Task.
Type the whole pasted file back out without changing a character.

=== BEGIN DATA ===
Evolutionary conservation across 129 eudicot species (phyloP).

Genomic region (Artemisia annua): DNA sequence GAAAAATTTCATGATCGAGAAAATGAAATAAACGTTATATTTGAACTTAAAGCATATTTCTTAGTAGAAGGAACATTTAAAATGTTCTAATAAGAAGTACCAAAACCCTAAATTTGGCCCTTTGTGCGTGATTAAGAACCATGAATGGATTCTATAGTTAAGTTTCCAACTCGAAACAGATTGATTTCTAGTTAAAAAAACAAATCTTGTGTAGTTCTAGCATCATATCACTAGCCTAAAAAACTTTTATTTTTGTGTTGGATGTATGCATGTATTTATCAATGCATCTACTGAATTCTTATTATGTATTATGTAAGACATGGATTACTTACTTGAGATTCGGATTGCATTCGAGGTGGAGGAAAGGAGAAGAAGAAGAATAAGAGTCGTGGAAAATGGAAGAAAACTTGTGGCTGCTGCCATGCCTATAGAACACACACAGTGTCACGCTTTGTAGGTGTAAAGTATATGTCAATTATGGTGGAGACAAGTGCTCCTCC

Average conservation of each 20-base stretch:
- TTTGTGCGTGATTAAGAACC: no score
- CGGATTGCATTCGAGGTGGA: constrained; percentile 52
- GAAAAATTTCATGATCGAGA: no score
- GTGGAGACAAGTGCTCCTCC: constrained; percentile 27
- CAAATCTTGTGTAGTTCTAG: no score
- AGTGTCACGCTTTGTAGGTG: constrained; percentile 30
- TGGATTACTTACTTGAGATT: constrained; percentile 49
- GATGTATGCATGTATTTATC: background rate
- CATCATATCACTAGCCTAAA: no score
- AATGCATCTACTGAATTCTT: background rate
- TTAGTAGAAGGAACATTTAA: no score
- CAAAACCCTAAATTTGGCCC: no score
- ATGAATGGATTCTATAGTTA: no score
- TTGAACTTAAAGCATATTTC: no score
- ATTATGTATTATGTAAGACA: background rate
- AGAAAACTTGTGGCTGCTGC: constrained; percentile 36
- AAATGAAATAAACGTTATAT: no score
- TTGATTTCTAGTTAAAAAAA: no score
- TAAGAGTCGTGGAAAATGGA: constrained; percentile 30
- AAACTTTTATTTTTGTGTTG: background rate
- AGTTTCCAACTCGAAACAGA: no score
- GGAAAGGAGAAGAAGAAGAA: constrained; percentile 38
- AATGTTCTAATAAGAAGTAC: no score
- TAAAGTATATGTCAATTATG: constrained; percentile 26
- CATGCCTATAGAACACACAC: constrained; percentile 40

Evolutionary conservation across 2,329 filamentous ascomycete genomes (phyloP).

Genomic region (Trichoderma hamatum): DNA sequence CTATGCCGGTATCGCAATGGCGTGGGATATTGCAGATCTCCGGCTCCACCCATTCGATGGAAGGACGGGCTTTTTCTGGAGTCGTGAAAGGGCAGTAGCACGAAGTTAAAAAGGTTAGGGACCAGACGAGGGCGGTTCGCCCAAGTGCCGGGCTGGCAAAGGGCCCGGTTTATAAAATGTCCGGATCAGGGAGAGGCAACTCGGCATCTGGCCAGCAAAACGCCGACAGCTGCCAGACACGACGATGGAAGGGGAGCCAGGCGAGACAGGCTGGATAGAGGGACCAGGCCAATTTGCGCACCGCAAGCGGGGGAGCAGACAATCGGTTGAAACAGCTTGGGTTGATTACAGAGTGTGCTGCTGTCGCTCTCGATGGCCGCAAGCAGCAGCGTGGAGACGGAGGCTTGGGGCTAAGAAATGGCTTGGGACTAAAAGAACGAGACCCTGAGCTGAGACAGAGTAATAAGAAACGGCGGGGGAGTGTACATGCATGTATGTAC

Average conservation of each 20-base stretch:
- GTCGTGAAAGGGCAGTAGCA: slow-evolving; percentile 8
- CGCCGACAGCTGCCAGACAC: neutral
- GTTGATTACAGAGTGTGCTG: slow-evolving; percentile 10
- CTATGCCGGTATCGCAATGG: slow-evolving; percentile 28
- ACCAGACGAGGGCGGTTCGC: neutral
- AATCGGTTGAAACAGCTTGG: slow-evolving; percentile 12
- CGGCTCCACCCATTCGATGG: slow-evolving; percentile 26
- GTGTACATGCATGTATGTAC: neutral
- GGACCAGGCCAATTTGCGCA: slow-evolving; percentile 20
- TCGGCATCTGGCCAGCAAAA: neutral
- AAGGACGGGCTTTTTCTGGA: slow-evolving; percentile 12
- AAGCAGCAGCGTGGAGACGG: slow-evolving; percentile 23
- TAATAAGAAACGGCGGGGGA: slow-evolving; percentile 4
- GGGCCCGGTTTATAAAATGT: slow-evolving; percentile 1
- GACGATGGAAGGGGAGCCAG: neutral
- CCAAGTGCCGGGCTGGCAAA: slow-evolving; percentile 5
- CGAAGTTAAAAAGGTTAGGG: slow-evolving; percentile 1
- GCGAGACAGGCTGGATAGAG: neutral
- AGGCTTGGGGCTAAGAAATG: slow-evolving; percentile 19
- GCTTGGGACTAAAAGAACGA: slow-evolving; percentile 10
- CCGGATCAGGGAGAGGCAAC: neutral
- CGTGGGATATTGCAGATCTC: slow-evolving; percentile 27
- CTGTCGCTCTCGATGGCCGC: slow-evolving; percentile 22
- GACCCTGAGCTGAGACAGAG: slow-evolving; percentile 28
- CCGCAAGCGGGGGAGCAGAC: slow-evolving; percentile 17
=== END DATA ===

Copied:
Evolutionary conservation across 129 eudicot species (phyloP).

Genomic region (Artemisia annua): DNA sequence GAAAAATTTCATGATCGAGAAAATGAAATAAACGTTATATTTGAACTTAAAGCATATTTCTTAGTAGAAGGAACATTTAAAATGTTCTAATAAGAAGTACCAAAACCCTAAATTTGGCCCTTTGTGCGTGATTAAGAACCATGAATGGATTCTATAGTTAAGTTTCCAACTCGAAACAGATTGATTTCTAGTTAAAAAAACAAATCTTGTGTAGTTCTAGCATCATATCACTAGCCTAAAAAACTTTTATTTTTGTGTTGGATGTATGCATGTATTTATCAATGCATCTACTGAATTCTTATTATGTATTATGTAAGACATGGATTACTTACTTGAGATTCGGATTGCATTCGAGGTGGAGGAAAGGAGAAGAAGAAGAATAAGAGTCGTGGAAAATGGAAGAAAACTTGTGGCTGCTGCCATGCCTATAGAACACACACAGTGTCACGCTTTGTAGGTGTAAAGTATATGTCAATTATGGTGGAGACAAGTGCTCCTCC

Average conservation of each 20-base stretch:
- TTTGTGCGTGATTAAGAACC: no score
- CGGATTGCATTCGAGGTGGA: constrained; percentile 52
- GAAAAATTTCATGATCGAGA: no score
- GTGGAGACAAGTGCTCCTCC: constrained; percentile 27
- CAAATCTTGTGTAGTTCTAG: no score
- AGTGTCACGCTTTGTAGGTG: constrained; percentile 30
- TGGATTACTTACTTGAGATT: constrained; percentile 49
- GATGTATGCATGTATTTATC: background rate
- CATCATATCACTAGCCTAAA: no score
- AATGCATCTACTGAATTCTT: background rate
- TTAGTAGAAGGAACATTTAA: no score
- CAAAACCCTAAATTTGGCCC: no score
- ATGAATGGATTCTATAGTTA: no score
- TTGAACTTAAAGCATATTTC: no score
- ATTATGTATTATGTAAGACA: background rate
- AGAAAACTTGTGGCTGCTGC: constrained; percentile 36
- AAATGAAATAAACGTTATAT: no score
- TTGATTTCTAGTTAAAAAAA: no score
- TAAGAGTCGTGGAAAATGGA: constrained; percentile 30
- AAACTTTTATTTTTGTGTTG: background rate
- AGTTTCCAACTCGAAACAGA: no score
- GGAAAGGAGAAGAAGAAGAA: constrained; percentile 38
- AATGTTCTAATAAGAAGTAC: no score
- TAAAGTATATGTCAATTATG: constrained; percentile 26
- CATGCCTATAGAACACACAC: constrained; percentile 40

Evolutionary conservation across 2,329 filamentous ascomycete genomes (phyloP).

Genomic region (Trichoderma hamatum): DNA sequence CTATGCCGGTATCGCAATGGCGTGGGATATTGCAGATCTCCGGCTCCACCCATTCGATGGAAGGACGGGCTTTTTCTGGAGTCGTGAAAGGGCAGTAGCACGAAGTTAAAAAGGTTAGGGACCAGACGAGGGCGGTTCGCCCAAGTGCCGGGCTGGCAAAGGGCCCGGTTTATAAAATGTCCGGATCAGGGAGAGGCAACTCGGCATCTGGCCAGCAAAACGCCGACAGCTGCCAGACACGACGATGGAAGGGGAGCCAGGCGAGACAGGCTGGATAGAGGGACCAGGCCAATTTGCGCACCGCAAGCGGGGGAGCAGACAATCGGTTGAAACAGCTTGGGTTGATTACAGAGTGTGCTGCTGTCGCTCTCGATGGCCGCAAGCAGCAGCGTGGAGACGGAGGCTTGGGGCTAAGAAATGGCTTGGGACTAAAAGAACGAGACCCTGAGCTGAGACAGAGTAATAAGAAACGGCGGGGGAGTGTACATGCATGTATGTAC

Average conservation of each 20-base stretch:
- GTCGTGAAAGGGCAGTAGCA: slow-evolving; percentile 8
- CGCCGACAGCTGCCAGACAC: neutral
- GTTGATTACAGAGTGTGCTG: slow-evolving; percentile 10
- CTATGCCGGTATCGCAATGG: slow-evolving; percentile 28
- ACCAGACGAGGGCGGTTCGC: neutral
- AATCGGTTGAAACAGCTTGG: slow-evolving; percentile 12
- CGGCTCCACCCATTCGATGG: slow-evolving; percentile 26
- GTGTACATGCATGTATGTAC: neutral
- GGACCAGGCCAATTTGCGCA: slow-evolving; percentile 20
- TCGGCATCTGGCCAGCAAAA: neutral
- AAGGACGGGCTTTTTCTGGA: slow-evolving; percentile 12
- AAGCAGCAGCGTGGAGACGG: slow-evolving; percentile 23
- TAATAAGAAACGGCGGGGGA: slow-evolving; percentile 4
- GGGCCCGGTTTATAAAATGT: slow-evolving; percentile 1
- GACGATGGAAGGGGAGCCAG: neutral
- CCAAGTGCCGGGCTGGCAAA: slow-evolving; percentile 5
- CGAAGTTAAAAAGGTTAGGG: slow-evolving; percentile 1
- GCGAGACAGGCTGGATAGAG: neutral
- AGGCTTGGGGCTAAGAAATG: slow-evolving; percentile 19
- GCTTGGGACTAAAAGAACGA: slow-evolving; percentile 10
- CCGGATCAGGGAGAGGCAAC: neutral
- CGTGGGATATTGCAGATCTC: slow-evolving; percentile 27
- CTGTCGCTCTCGATGGCCGC: slow-evolving; percentile 22
- GACCCTGAGCTGAGACAGAG: slow-evolving; percentile 28
- CCGCAAGCGGGGGAGCAGAC: slow-evolving; percentile 17